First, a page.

Adding Peppermint Shrimp to a Saltwater Aquarium

A couple of days ago at Aquarium Tip Tank I wrote about using the Doradon Aquarium Acclimation System to acclimate all new livestock to the water conditions of your tropical fish tank. What I didn’t tell you is that I first used the system to acclimate 3 Peppermint Shrimp (Lysmata wurdemanni)! These were the first of the cleaner crew, and the first of any livestock that I added to my 30 gallon saltwater tank. Today I will share some pictures and some aquarium tips for adding Peppermint Shrimp to a saltwater aquarium!

I have to admit, I had originally planned on adding a much larger cleaner crew to my tank. Unfortunately, when I asked my Local Fish Store (LFS) about a cleaner crew, the aquarium salesman said, “Well, we just took down our cleaner crew tanks and we’re about to start setting them back up. So, we probably won’t have much as far as cleaner crew goes for about 4 weeks.” My thoughts were, “Great. I’ve been cycling my tank for 4.5 weeks. I’ve got some diatoms blooming, and some algae starting to grow all over the live rock, live sand, and walls of my tank. Do they have anything in here that might eat some of that and help clear my tank up a little bit?”

Luckily, the LFS at least had some Peppermint Shrimp. While the Peppermint Shrimp is best known for enjoying a meal of nuisance Aiptasia, it will also scavenge the aquarium picking at the live rock and live sand for detritus, uneaten food, other nuisance algae, and decomposing organic material. Peppermint Shrimp have also been successfully tank bred.

While 3 Peppermint Shrimp won’t be a complete cleaner crew for my 30 gallon aquarium, it is at least a start. Like many invertebrates, Peppermint Shrimp can’t tolerate copper-based treatments or high nitrate levels. I’ve done some water testing and my water parameters are suitable, but I also know that if the Peppermint Shrimp survive, then some fish will survive too! Don’t get me wrong, I don’t want to put any aquarium livestock into unsuitable and stressful conditions. However, Peppermint Shrimp are abundant, have been successfully tank bred, and are sustainable. I’ve done everything that I can to ensure that aquarium conditions are suitable, and its time to acclimate these 3 Peppermint Shrimp and add them to my tank!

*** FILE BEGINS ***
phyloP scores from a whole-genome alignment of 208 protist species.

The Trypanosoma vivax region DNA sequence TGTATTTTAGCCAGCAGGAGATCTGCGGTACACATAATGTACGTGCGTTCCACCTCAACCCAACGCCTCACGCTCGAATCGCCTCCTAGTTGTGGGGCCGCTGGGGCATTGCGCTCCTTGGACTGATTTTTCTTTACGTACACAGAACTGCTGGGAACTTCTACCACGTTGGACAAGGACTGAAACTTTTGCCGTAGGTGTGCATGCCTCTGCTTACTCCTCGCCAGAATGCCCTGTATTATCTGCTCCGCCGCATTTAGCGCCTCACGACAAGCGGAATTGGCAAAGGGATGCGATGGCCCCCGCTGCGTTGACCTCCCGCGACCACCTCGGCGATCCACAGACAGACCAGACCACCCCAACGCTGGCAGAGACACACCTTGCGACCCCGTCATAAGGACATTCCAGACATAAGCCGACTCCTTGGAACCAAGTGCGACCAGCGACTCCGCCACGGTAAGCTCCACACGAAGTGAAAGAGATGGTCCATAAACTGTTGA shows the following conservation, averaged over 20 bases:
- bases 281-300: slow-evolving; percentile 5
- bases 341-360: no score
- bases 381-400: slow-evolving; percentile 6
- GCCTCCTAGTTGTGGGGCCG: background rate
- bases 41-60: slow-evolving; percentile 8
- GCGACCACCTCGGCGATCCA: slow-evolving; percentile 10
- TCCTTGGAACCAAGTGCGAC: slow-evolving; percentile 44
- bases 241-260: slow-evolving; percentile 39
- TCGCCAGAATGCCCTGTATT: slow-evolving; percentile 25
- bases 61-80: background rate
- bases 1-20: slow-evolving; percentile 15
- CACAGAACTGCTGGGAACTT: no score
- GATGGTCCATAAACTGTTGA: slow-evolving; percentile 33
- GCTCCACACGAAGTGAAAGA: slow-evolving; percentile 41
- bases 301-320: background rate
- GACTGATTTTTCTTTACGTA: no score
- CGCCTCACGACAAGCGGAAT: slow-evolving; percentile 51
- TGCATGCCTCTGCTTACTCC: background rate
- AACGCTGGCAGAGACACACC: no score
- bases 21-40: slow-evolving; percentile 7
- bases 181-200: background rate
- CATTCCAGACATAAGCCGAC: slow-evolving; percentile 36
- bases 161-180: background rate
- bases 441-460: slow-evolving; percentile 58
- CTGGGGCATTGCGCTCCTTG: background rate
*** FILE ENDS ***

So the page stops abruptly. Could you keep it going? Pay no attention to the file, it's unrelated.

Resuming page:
The bag of Peppermint Shrimp Hanging for Temperature Equalization while Dripping Aquarium Water Into it for Chemical Equalization

To read a little bit about acclimating new livestock check out what I wrote here.

2 Peppermint Shrimp in Corner of Bag being Acclimated

When the Peppermint Shrimp were done acclimating it was time to get them into the main tank. Whenever you do this with any livestock DO NOT just dump all of the contents of the bag into the main display tank. If the original water in that bag came from your LFS you have no idea what might be in there. If the water in that bag came from your quarantine tank, then it might contain the remnants of some copper based quarantine treatments (more on that later). Grab your trusty aquarium net, scoop up the Peppermint Shrimp, let the bag water drain back into the bag, and swiftly but gently add the Peppermint Shrimp to your main display tank!

One of the Peppermint Shrimp worked its way over to the corner of the tank under the heater.

Hopefully, the Peppermint Shrimp start exploring their new home and scavenging food from the live rock and live sand immediately after being added to the tank.

Peppermint Shrimp Hanging Out Upside Down Under Live Rock

Are you adding new tank mates to your aquarium? Show us! Leave comments below.

Stay tuned to Aquarium Tip Tank for the next round of cleaner crew additions!

TJ

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